When your entire school is concerned about what one mother thinks, then you're in trouble. The problem is that if enrollment numbers are dictated by parental opinions, then what Mommie Dearest thinks IS important. Let's take a look at a real-life example.
Mommie has several children in a small school. She wants her eldest to be the best in his small class and go on to some fancy high school. He's lazy. His grades suffer when there's homework, so she complains. Did I mention she has a lot of money and pays for about 1/50th of the tuition collected. That's why her complaint matters, and since she knows this, she goes right to the principal.
Later, Mommie sees test scores aren't as good as they should be, but instead of realizing that lack of practice (homework) affects test scores, another complaint is filed above the teacher in order to state that more test prep needs to occur. And then, as the year starts to head towards graduation, Mommie sees that the total coverage in classes will not include everything she deems fit, so she takes this one right to the top, even above the principal, threatening to pull all future children from the school.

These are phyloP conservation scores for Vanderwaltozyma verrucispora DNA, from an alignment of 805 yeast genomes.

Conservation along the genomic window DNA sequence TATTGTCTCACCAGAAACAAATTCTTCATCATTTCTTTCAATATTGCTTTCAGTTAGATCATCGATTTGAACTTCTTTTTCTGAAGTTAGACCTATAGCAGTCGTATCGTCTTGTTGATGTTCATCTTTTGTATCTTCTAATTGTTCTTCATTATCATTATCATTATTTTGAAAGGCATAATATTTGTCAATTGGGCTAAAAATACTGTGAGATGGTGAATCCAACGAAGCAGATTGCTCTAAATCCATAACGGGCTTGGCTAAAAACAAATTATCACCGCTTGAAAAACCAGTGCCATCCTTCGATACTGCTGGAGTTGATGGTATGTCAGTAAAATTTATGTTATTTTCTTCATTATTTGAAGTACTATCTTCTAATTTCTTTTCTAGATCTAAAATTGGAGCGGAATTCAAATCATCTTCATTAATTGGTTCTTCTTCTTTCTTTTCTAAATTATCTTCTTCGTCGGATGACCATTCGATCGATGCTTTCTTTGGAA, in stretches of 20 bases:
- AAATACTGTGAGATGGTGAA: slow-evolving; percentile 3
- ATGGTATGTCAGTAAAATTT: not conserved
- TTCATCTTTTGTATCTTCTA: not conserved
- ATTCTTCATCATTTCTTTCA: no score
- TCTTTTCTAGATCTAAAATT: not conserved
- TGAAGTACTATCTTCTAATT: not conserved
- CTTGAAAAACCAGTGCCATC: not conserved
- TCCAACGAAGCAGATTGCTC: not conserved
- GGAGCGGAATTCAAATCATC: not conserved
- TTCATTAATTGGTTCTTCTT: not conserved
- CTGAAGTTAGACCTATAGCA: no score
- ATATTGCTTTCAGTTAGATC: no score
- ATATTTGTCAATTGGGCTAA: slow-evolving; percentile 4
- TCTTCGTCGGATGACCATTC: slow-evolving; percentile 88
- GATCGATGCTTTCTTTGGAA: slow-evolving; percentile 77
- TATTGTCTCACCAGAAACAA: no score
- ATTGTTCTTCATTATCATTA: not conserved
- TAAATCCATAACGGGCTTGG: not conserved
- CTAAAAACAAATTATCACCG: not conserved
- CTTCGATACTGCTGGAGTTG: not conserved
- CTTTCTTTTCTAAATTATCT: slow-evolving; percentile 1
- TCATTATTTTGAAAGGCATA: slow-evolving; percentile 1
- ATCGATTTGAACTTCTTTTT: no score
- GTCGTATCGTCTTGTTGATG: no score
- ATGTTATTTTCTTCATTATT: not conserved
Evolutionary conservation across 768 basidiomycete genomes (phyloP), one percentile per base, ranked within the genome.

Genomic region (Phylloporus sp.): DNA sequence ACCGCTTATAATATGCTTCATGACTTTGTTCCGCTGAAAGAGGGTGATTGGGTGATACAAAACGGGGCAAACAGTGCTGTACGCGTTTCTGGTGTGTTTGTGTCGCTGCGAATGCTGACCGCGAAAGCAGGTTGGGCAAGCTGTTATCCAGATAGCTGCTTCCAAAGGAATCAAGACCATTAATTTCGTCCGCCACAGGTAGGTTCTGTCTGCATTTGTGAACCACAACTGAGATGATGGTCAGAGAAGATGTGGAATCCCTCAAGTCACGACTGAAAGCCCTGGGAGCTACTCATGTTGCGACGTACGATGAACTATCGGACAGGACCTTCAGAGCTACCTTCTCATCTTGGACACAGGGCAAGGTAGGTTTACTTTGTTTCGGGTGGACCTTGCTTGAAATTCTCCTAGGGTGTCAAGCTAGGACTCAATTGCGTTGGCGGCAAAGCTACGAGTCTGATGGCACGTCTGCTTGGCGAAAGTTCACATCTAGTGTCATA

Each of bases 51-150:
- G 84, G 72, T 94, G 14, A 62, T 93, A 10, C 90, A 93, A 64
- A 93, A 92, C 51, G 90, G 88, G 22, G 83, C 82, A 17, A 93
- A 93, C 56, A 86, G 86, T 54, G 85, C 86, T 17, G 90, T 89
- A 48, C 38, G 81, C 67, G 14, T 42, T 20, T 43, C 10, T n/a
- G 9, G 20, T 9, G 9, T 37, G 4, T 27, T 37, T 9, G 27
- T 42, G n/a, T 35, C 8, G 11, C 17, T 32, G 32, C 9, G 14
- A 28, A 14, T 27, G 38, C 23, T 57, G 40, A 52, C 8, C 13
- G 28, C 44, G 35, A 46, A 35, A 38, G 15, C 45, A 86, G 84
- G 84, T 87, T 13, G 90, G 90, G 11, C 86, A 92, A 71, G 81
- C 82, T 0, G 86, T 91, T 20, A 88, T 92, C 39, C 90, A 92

Mommie Dearest is in every school district, but in a larger public school, her demands are laughable. She could always send the kids to a private school is the answer. When she does just that, it's because she wants to run the school. And it's difficult not to allow it if said school is trying to keep enrollment up.
Of course, Mommie needs to eventually admit that she can't dictate to college or a future employer how to treat her babies, but she will continue to do so at her private school. Anyone who has had a parent like this knows how difficult it makes the profession of teaching. No private school built on private funding is immune to this kind of behavior. And it probably gets worse in a half-voucher situation, where some kids get the education free while others pay full price. Mommie is sure to let everyone know she pays. But everyone pays with this person at the helm.